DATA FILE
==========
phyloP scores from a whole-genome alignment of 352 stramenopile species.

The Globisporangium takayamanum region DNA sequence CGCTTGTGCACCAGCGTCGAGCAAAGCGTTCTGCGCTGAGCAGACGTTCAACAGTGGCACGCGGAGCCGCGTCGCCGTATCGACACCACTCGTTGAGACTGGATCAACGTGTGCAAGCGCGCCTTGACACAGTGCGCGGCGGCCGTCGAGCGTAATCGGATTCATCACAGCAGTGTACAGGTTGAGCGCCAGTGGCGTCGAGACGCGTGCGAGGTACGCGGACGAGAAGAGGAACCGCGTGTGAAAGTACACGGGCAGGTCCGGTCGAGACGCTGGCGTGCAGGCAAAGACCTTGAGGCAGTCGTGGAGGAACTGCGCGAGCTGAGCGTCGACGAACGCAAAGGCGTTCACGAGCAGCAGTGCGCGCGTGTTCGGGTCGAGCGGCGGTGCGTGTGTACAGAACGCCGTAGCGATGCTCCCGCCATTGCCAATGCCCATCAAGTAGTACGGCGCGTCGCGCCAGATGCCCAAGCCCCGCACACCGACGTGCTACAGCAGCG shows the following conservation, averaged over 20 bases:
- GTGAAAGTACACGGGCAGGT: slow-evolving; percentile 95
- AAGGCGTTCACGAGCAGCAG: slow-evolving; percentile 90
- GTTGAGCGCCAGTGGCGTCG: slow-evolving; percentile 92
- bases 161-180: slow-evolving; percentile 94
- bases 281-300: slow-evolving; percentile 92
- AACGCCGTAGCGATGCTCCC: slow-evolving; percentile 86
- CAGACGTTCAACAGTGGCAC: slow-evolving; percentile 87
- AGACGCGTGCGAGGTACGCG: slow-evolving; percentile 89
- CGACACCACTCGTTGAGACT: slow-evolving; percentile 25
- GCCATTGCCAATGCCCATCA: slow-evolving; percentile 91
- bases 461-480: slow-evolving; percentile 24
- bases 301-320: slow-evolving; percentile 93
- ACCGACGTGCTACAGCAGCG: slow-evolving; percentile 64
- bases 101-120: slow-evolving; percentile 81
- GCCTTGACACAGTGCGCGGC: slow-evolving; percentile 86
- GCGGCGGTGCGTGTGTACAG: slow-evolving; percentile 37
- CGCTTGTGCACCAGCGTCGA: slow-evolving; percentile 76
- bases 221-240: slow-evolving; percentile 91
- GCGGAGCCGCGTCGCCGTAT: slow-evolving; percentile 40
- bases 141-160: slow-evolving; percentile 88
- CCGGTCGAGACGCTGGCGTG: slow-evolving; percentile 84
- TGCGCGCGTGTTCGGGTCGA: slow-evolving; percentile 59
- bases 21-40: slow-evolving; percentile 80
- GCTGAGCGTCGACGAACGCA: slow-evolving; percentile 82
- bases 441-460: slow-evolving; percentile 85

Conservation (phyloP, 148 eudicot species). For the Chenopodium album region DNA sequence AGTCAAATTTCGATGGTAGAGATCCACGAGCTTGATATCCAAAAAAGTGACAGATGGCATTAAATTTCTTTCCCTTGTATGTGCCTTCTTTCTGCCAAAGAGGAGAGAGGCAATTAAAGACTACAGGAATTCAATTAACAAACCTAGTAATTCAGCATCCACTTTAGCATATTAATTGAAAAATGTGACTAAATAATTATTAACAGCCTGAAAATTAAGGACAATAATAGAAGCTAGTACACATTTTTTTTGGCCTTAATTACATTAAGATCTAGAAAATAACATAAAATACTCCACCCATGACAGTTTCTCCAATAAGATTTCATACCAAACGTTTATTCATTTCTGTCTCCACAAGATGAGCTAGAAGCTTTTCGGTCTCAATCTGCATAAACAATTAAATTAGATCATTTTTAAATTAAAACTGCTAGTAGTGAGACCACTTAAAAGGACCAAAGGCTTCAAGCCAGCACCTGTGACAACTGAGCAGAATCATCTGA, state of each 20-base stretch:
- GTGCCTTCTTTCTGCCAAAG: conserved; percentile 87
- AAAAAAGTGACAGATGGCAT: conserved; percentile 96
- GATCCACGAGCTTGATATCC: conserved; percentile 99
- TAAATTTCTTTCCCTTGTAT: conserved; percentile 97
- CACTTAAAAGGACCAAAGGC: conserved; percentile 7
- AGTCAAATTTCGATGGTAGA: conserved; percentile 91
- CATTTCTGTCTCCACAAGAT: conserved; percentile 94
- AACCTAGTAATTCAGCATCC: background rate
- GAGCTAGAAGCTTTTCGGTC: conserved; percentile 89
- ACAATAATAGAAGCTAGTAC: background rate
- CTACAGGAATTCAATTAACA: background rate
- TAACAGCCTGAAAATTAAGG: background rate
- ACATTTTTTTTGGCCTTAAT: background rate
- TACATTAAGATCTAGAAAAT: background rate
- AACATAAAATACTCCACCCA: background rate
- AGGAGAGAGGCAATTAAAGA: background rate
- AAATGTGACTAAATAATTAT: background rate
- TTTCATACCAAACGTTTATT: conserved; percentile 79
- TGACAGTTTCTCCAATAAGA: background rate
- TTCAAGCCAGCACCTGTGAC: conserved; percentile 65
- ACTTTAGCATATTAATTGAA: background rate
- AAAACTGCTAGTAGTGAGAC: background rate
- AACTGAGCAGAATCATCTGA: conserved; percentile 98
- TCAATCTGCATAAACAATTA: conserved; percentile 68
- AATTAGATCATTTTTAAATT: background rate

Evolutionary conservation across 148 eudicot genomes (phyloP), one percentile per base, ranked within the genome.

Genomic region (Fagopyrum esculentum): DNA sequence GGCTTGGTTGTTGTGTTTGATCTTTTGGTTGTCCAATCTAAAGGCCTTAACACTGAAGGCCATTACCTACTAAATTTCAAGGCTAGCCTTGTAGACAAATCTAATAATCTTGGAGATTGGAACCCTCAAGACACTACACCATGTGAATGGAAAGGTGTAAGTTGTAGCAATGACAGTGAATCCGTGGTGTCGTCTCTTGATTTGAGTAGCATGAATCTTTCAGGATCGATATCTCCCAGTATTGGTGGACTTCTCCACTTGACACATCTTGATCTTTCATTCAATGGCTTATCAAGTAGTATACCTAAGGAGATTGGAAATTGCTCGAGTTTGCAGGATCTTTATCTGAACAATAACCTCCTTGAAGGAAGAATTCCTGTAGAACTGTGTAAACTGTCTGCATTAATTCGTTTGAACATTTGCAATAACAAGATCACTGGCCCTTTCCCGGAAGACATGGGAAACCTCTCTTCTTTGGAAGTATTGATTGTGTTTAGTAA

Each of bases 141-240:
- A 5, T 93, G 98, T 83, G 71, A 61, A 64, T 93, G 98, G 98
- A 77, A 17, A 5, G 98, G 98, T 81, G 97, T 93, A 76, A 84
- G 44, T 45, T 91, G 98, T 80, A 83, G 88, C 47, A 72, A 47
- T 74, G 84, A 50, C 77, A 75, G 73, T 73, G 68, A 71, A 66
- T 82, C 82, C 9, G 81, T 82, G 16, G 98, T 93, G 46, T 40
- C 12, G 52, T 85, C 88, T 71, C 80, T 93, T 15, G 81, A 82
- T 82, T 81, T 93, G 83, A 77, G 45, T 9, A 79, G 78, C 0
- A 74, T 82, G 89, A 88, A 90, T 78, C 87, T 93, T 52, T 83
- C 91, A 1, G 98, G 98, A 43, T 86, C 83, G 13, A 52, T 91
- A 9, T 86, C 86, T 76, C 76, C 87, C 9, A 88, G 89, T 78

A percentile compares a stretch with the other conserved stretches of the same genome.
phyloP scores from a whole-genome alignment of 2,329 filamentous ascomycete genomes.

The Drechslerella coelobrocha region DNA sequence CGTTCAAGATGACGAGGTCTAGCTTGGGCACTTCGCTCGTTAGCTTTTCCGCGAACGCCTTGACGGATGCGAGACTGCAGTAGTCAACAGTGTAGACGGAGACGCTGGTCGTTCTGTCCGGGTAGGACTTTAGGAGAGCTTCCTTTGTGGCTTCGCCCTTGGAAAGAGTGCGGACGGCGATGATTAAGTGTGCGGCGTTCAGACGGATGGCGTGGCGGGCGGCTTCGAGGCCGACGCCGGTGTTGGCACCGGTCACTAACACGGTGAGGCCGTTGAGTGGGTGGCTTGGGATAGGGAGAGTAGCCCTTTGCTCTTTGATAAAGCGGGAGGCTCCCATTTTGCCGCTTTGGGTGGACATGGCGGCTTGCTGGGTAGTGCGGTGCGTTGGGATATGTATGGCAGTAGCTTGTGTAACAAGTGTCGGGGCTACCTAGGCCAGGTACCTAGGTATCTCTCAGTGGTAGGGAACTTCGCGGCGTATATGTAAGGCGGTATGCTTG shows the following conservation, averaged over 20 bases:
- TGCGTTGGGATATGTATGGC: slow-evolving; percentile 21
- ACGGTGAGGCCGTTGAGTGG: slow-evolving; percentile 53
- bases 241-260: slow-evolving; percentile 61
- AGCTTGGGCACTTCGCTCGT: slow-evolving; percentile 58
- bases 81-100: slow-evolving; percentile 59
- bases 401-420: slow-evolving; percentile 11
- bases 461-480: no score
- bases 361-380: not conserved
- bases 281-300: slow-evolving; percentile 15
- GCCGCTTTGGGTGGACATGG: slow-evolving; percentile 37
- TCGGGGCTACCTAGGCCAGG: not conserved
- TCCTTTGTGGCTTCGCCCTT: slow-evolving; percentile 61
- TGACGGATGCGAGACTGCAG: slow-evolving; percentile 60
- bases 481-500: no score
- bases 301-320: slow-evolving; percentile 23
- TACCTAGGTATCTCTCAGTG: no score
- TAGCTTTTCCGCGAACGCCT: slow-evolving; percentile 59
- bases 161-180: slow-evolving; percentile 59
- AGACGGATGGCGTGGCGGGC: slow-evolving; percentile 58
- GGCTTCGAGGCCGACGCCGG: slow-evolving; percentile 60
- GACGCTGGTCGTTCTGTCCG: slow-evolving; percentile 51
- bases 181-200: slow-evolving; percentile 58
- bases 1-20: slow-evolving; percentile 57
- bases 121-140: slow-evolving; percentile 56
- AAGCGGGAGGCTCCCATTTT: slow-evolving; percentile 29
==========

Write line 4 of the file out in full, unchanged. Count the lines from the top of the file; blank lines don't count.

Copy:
- AAGGCGTTCACGAGCAGCAG: slow-evolving; percentile 90